Do not call these the Canadian San Juans. They are, thank you very much, the Gulf Islands. While the islands in southwest British Columbia share much in landscape and climate...

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Do not call these the Canadian San Juans. They are, thank you very much, the Gulf Islands. While the islands in southwest British Columbia share much in landscape and climate with the San Juan Islands just across the border, they have their own, distinct culture and name.

What’s different?

First, in a civilized godsend for travelers, you can make vehicle reservations for ferries to the main Southern Gulf Islands, including Salt Spring, Galiano, North and South Pender, Mayne and Saturna. That lets travelers avoid the hours-long lineups that San Juans ferrygoers face on summer weekends. (But do be ready for Gulf Islands ferries to run late because of the tricky interisland car loading and unloading).

Beaches? Thanks to public access/ownership laws, shorelines are more open to the public in B.C. You can walk the beach in front of the fanciest Gulf Islands homes.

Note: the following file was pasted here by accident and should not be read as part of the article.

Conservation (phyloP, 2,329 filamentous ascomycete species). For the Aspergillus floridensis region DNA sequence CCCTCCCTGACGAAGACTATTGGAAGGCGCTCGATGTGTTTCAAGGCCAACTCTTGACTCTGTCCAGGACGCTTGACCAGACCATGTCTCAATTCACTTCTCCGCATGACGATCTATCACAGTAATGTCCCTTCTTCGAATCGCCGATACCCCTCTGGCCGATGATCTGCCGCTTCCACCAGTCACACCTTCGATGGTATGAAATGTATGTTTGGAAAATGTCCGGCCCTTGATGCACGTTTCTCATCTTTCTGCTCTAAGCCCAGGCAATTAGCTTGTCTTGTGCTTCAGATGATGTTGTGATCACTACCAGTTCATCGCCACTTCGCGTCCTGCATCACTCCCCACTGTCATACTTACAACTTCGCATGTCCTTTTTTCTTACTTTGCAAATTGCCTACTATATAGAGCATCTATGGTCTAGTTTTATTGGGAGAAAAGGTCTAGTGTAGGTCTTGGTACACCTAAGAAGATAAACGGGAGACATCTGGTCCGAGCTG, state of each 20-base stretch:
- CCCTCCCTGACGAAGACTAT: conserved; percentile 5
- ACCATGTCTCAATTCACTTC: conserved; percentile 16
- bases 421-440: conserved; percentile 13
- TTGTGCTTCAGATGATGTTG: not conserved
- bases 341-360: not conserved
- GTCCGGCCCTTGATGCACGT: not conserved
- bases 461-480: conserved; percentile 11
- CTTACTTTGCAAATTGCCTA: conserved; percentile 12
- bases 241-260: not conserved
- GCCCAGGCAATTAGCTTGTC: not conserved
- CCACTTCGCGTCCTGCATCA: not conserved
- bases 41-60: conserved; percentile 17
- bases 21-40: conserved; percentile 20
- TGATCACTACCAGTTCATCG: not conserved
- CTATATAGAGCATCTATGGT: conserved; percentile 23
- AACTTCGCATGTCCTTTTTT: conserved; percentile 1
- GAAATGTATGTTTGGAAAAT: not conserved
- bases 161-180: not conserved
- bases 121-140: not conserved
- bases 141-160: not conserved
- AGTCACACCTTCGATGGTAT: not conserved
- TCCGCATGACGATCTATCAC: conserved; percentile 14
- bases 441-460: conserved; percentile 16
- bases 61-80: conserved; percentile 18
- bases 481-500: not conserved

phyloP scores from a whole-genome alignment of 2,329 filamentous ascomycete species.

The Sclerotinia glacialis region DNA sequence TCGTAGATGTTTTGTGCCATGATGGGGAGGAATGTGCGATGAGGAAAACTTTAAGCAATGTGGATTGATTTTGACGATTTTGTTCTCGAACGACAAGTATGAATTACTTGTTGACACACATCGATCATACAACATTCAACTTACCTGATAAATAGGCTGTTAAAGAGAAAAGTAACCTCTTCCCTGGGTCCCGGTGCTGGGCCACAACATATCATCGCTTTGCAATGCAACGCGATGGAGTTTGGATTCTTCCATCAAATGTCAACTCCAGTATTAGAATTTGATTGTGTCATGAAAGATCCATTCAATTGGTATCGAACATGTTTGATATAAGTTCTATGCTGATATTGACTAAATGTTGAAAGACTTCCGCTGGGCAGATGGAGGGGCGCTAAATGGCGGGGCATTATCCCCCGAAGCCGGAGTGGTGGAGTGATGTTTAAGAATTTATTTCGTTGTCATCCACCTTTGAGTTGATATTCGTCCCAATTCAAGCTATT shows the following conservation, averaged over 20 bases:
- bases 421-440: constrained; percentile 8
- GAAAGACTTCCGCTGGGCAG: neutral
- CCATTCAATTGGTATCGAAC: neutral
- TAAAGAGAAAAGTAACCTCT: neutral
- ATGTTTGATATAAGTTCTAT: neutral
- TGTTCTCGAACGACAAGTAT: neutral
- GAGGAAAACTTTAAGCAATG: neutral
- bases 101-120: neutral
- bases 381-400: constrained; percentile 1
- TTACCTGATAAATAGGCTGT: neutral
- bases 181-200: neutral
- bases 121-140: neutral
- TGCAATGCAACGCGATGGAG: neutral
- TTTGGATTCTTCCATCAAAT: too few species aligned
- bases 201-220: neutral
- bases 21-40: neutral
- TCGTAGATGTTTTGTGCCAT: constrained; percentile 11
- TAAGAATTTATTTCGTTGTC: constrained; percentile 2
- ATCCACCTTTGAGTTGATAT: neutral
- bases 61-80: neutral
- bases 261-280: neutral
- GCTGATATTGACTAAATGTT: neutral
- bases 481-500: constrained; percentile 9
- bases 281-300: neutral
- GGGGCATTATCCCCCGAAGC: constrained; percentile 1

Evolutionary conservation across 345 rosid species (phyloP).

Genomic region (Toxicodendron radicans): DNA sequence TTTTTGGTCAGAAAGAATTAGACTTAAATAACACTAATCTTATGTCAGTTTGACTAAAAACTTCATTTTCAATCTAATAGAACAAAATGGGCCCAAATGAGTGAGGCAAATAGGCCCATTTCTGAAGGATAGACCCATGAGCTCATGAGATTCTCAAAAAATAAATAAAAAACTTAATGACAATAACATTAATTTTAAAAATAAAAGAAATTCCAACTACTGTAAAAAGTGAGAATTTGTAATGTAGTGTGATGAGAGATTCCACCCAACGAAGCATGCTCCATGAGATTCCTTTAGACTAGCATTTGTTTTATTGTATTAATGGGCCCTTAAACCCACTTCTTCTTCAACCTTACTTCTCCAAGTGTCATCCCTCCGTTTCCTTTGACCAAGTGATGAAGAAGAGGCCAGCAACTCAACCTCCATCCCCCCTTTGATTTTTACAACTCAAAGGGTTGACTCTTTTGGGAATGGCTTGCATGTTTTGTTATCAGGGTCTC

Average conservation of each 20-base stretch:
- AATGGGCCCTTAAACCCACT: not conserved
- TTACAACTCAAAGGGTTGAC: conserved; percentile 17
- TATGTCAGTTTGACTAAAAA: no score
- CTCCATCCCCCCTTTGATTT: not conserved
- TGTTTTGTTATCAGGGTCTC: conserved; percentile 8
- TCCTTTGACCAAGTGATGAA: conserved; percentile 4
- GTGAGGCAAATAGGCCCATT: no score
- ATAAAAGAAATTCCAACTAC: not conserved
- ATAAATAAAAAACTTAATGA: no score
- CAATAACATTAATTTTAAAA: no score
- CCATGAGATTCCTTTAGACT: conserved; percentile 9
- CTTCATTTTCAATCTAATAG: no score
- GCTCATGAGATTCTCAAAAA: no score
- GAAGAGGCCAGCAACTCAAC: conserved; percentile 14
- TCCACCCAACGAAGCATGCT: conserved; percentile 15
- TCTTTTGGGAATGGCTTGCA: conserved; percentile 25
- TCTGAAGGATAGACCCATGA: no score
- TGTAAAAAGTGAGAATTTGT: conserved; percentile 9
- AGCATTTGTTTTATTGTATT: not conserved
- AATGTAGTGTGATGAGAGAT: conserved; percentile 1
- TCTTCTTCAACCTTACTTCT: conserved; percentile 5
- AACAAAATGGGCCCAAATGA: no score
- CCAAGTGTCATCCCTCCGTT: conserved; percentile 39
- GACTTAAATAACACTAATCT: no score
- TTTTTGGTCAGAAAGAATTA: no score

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Lodging? Canada’s British heritage comes on strong, with a multitude of B&Bs and small country inns scattered among the Gulf Islands. There are only a few big resorts.

Development? More all the time, but the islands still feel pastoral. Scarce drinking-water sources and tough zoning limit it, and there aren’t as many high-tech millionaires fueling a second-mansion boom.

Parks? More and more, thanks to islanders’ yearslong campaigns. There are local parks; provincial parks, including marine parks for boaters; and the newly created Gulf Islands National Park, created last year to cement protection for wilderness islands among the 200-plus big and tiny Gulf Islands.


— Kristin Jackson